Howmet TX Group 6 1968 r3q.jpg Howmet TX Group 6 1968 fl3qThumbnailsHowmet TX Group 6 1968 fl3qThumbnailsHowmet TX Group 6 1968 fl3qThumbnailsHowmet TX Group 6 1968 fl3qThumbnailsHowmet TX Group 6 1968 fl3qThumbnails
Howmet TX Group 6 1968
2018 Techno Classica - Essen (D)

One of the most impressive prototype sports cars ever created: the Howmet Turbine eXperimental. It was the brainchild of American racing driver and engineer Ray Heppenstall and financed by the Howmet Corporation, a supplier to the aerospace industry. This car didn't have a traditional combustion engine but was powered by a compact Continental gas turbine engine originally designed for a military helicopter. It produced 350 hp and a more impressive 880 Nm of torque at a maximum of 57,000 rpm!
The idea itself was not original, it followed similar concepts as the Rover BRM turbine sports car and Andy Granatelli's STP-Paxton Turbocar. But due to some clever improvements, like an extra waste gate pipe to reduce engine lag, the Howmet TX was the most successful turbine powered racer.
Construction of the car itself was in the hands of McKee Engineering and based on the tubular chassis of a McKee Can-Am car. Internally the car was referred to as the McKee Mk 9. Two cars were completed for the 1968 season and they were extensively raced in endurance events both in Europe and the US and they even won some races. Most notable however was the participation in the 1968 Le Mans 24 Hours where the chilling whine of the turbines at full rpm on the long straight impressed a whole generation of racing enthusiasts. Unfortunately both cars failed early in that race due to technical problems.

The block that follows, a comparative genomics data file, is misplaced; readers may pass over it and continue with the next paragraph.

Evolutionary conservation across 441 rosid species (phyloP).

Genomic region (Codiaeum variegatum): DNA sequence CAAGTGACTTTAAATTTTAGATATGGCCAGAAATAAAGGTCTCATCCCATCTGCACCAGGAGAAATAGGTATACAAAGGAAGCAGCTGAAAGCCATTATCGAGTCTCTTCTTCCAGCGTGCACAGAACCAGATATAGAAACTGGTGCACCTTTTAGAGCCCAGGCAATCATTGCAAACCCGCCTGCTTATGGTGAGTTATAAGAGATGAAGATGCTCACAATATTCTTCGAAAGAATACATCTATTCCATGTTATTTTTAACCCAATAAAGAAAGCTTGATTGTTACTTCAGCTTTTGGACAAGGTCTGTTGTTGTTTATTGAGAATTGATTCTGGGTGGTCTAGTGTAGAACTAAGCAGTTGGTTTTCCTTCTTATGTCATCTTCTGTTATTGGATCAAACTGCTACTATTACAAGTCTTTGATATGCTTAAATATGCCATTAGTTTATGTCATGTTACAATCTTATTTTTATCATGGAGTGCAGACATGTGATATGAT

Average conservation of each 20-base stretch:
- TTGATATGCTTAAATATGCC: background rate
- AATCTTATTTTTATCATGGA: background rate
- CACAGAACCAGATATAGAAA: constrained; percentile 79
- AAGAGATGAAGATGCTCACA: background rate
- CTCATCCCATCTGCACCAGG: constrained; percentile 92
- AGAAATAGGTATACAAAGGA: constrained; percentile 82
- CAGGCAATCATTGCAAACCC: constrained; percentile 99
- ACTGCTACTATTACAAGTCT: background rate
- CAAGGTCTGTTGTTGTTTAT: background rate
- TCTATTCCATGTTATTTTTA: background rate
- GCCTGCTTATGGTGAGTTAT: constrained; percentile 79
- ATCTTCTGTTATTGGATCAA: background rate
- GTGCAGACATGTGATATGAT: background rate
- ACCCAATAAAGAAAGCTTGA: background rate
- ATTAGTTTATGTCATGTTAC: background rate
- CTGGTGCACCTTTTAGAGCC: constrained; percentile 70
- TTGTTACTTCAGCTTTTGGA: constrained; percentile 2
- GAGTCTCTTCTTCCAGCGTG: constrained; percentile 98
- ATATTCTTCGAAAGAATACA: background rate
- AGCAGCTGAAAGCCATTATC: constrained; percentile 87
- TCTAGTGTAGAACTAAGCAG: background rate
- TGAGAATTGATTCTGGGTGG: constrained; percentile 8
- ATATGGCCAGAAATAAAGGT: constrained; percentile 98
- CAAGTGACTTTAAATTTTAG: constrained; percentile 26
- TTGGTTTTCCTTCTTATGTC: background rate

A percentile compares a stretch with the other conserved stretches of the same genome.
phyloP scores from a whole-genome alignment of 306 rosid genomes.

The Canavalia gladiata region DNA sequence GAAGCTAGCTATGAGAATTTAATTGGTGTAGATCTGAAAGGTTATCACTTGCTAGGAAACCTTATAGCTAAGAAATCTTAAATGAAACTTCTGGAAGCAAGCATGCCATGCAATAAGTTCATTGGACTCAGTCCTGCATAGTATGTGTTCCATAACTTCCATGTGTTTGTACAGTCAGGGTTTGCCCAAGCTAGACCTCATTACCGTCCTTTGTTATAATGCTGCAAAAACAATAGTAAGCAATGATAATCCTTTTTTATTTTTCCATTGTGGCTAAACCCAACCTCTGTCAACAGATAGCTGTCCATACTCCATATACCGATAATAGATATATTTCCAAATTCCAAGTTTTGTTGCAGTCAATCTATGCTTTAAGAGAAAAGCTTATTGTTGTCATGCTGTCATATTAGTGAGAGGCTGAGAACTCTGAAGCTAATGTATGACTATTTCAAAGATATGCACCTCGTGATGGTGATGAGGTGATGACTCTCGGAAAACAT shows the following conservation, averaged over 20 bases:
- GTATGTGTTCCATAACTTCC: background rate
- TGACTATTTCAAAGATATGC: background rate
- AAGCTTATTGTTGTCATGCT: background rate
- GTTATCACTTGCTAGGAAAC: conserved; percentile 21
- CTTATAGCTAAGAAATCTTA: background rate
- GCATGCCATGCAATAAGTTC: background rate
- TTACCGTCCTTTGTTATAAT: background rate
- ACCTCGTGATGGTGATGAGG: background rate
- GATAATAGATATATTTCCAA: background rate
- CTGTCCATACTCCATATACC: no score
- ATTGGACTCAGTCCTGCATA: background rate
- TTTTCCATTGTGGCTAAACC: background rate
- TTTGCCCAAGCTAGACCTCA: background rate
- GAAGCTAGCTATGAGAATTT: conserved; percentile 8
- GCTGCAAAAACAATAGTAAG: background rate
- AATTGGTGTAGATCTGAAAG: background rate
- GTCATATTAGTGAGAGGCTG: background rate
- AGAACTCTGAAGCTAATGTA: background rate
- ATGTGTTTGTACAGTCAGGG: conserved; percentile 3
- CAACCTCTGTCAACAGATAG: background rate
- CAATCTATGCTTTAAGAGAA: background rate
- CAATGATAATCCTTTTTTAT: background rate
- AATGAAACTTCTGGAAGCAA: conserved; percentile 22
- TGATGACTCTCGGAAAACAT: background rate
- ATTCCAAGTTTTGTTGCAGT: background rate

Even though the car showed promise and was competitive, 1968 proved to be its only year in competition as Howmet decided not to fund the project any longer. Instead, the cars were used for setting some land speed records.
Originally only the two chassis were made (known as GTP1 and GTP2). In later years McKee Engineering converted a spare chassis to a complete car (GTP3) and constructor Bob McKee built a new one for himself, known as the GTP4. It's that car you see here. Because the original Continental turbine was an experimental engine which wasn't available anymore this car is powered by an Allison C250 turbine engine, modified with a waste gate like the original Howmet racers.
André Ritzinger
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2018:03:24 17:48:14